A year has passed since President Ma Ying-jeou (馬英九) began extolling the virtues of an economic cooperation framework agreement (ECFA) his government intends to sign with China. What has this publicity campaign achieved? A cartoon strip by CoCo on March 17 answers that question quite well.
Perhaps the best approach to promote ECFA would have been for the president to travel around the country explaining the benefits in person, but the dialogue in CoCo’s cartoon reflects public distrust.
“I don’t believe a word Ma says,” one character says.
“But [Chinese Premier] Wen Jiabao (溫家寶) says the same things as Ma,” another says.
“That’s precisely why I don’t believe Ma,” the first person replies.
What better illustration could we have of just how badly the Ma administration’s publicity campaign has failed?
Just a few days ago, Taichung Mayor Jason Hu (胡志強), perhaps the most popular figure in the Chinese Nationalist Party (KMT), was invited by National Chung Hsing University to give a lecture on the merits of an ECFA. Hu was confronted by heckling students and one individual who apparently flashed a knife. This shows that debate on the issue has become emotionally charged and irrational.
Around the same time, someone posted threats to assassinate Ma’s daughters on the Internet, prompting people to ask, “What is going on?”
People are getting increasingly anxious and this arises from the fact that the KMT appears to be on the same side as the Chinese Communist Party (CCP), while the opposition is allied with Taiwan-centric civic groups. The confrontation between these two sides grows fiercer by the day, causing non-aligned voters and the middle class to feel ill at ease.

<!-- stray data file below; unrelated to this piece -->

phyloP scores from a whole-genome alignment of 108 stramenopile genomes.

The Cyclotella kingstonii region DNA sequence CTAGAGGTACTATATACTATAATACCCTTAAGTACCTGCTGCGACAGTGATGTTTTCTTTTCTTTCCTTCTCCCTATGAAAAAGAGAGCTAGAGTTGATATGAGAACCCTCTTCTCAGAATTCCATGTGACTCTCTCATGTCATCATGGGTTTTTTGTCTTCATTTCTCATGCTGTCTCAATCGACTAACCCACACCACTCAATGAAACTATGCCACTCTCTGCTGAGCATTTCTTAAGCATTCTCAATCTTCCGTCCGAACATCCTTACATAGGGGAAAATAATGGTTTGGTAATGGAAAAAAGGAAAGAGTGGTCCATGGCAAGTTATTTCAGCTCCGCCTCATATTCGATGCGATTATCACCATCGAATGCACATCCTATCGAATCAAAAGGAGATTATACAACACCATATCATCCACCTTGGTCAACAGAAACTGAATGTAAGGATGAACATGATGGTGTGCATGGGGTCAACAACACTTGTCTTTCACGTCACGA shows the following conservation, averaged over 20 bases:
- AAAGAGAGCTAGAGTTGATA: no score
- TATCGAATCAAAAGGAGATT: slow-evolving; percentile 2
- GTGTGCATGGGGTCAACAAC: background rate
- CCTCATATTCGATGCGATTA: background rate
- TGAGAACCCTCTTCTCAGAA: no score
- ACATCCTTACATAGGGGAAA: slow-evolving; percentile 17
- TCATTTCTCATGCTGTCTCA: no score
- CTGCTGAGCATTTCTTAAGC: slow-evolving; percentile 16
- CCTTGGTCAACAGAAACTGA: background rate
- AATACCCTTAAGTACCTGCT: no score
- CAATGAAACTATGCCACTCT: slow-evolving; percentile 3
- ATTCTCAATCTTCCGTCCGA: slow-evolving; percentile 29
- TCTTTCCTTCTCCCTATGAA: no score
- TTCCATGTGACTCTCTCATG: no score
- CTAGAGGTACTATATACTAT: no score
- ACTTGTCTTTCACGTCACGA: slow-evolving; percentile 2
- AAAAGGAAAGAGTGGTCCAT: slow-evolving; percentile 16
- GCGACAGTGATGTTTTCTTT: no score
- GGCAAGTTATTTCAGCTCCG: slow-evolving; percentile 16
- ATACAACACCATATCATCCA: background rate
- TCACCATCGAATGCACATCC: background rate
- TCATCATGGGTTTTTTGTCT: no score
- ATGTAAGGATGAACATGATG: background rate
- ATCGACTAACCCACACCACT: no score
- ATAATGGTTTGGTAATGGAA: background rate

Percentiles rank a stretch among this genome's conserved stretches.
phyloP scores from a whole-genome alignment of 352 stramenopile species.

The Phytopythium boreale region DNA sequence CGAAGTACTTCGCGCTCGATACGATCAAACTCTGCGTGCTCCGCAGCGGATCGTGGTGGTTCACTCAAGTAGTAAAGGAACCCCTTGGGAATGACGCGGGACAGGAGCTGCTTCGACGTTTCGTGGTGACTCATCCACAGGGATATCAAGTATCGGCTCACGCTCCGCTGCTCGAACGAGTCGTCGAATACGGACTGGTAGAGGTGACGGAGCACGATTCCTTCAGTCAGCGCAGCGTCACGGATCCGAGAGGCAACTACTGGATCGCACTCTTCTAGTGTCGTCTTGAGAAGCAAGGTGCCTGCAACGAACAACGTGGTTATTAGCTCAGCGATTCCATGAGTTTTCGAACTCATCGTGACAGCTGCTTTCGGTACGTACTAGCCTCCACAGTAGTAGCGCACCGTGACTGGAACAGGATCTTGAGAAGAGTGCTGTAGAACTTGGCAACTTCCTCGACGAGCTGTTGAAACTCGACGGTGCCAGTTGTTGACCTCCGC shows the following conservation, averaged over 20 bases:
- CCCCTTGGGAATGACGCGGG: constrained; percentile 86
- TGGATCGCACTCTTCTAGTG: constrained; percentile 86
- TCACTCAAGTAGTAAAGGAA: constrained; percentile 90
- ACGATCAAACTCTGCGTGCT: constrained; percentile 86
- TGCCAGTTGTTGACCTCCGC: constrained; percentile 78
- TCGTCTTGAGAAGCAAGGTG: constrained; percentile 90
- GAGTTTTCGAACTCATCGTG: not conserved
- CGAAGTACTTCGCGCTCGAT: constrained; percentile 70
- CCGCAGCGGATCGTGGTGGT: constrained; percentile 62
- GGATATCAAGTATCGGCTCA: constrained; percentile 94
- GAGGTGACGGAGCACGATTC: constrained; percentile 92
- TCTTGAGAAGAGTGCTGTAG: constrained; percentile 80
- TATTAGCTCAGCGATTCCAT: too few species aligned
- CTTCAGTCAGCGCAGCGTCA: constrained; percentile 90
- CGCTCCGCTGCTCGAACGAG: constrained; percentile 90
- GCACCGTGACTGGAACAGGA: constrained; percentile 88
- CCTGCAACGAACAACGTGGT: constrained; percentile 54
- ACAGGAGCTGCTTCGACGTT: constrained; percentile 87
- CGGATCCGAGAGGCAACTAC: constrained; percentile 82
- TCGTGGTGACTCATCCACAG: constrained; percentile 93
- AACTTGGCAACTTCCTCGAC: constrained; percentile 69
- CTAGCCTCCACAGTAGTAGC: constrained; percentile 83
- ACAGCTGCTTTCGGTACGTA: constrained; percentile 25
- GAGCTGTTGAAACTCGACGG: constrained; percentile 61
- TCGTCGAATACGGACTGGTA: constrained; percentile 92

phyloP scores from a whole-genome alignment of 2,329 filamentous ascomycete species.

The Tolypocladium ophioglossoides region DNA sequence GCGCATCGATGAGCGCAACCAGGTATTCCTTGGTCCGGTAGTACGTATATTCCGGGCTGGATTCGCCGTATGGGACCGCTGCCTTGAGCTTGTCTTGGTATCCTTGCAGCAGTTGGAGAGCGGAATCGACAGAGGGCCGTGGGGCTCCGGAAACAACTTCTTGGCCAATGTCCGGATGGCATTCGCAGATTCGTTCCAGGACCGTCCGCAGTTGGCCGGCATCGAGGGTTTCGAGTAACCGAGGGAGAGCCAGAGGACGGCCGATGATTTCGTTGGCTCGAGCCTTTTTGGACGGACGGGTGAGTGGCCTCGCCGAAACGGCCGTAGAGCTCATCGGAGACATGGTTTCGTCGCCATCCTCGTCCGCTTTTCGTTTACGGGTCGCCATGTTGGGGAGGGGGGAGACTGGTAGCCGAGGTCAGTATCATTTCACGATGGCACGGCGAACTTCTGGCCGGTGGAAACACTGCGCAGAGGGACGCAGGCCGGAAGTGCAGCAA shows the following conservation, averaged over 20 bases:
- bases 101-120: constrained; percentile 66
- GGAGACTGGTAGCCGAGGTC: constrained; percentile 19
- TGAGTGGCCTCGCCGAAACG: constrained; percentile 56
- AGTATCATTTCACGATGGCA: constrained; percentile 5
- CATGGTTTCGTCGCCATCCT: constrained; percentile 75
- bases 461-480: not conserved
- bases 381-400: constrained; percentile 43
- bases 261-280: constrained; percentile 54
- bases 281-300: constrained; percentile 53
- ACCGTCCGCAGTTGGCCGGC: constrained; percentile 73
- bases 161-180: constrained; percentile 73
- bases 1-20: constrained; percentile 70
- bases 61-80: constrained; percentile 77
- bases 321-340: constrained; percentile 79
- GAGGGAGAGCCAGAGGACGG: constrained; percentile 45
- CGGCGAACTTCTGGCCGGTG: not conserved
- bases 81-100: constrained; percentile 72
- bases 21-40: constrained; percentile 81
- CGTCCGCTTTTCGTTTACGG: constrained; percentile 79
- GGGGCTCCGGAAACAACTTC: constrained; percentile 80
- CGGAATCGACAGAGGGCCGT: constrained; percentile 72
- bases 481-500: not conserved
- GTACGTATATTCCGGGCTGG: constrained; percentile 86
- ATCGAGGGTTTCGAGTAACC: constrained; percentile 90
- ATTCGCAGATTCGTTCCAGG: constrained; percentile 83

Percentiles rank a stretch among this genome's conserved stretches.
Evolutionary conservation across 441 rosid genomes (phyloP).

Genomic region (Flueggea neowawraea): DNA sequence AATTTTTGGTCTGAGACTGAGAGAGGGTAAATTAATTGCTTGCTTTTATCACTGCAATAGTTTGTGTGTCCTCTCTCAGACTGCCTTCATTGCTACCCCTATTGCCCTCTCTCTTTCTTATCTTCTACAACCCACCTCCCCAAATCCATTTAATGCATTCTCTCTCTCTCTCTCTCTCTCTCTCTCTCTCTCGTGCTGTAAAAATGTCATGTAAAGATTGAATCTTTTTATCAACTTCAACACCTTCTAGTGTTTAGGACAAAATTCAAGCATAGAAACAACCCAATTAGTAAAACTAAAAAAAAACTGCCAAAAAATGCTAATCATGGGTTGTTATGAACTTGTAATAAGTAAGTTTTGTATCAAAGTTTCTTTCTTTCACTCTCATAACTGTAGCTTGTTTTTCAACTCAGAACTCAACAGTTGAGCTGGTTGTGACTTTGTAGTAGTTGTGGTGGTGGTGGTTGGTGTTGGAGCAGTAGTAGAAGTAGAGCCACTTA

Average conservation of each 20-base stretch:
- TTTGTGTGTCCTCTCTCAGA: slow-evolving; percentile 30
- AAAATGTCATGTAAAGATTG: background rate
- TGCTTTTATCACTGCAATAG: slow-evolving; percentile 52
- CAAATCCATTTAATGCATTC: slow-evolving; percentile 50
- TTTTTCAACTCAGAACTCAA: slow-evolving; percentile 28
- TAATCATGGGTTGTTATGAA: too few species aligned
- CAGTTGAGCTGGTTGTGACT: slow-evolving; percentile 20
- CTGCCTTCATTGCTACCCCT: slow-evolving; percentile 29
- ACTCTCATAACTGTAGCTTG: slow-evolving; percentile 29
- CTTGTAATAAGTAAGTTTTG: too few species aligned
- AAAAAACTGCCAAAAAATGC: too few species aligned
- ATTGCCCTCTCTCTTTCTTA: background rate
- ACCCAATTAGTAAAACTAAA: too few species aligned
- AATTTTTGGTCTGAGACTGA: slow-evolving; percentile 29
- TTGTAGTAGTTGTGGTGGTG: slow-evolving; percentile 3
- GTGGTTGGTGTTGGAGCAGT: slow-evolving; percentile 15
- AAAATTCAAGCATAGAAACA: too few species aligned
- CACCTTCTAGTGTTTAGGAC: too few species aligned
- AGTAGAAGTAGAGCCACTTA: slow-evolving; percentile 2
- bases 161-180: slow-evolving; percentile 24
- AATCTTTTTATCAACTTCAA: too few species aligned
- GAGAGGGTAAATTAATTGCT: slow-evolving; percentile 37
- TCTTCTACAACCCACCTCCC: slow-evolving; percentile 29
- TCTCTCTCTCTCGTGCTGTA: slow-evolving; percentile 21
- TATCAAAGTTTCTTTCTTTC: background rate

It is no longer just an ideological confrontation between the pan-blue and pan-green camps, or a matter of which one will come out ahead in elections, but a matter of whether Taiwan can survive as a free and democratic country.
Faced with this subtle but serious change, the media has failed to get to the root of the problem and in some cases could even be considered to be fanning the flames.
In the case of Hu being heckled, reports chose to focus on whether the students were being rude, whether it was acceptable to flash a knife and how broadminded Hu was not to pursue the case and to forgive the student.
Regarding the online threats to assassinate Ma’s daughters, the media’s main interest has been in seeing the culprit arrested or on how cynical and alienated these people appear. The media has shown little interest in asking the more important question as to why college students are going crazy and a middle-class person with no criminal record should be so dissatisfied with the way things are as to blame it all on the president.
The unifying point is the ECFA, which has been completely politicized and a highly effective weapon deployed by the opposition in recent by-elections. Ma and his government continue to insist that the ECFA is a purely economic issue, despite suggesting Taiwan’s future is bleak without the agreement. Ma and his ministers are completely deaf to dissenting voices, still less are they willing to empathize with how people feel.
The public understands very well that the CCP’s totalitarian rule makes China different from countries such as the US, Japan and South Korea. They know that cross-strait affairs are indivisible from politics and that, contrary to government statements, everything is political. The public is also aware that China is the dominant partner in cross-strait negotiations, while Taiwan’s only hope of keeping China in check is international support. A typical economic matter is Taiwan’s participation in the WTO, where we elicited support from other countries before tackling China.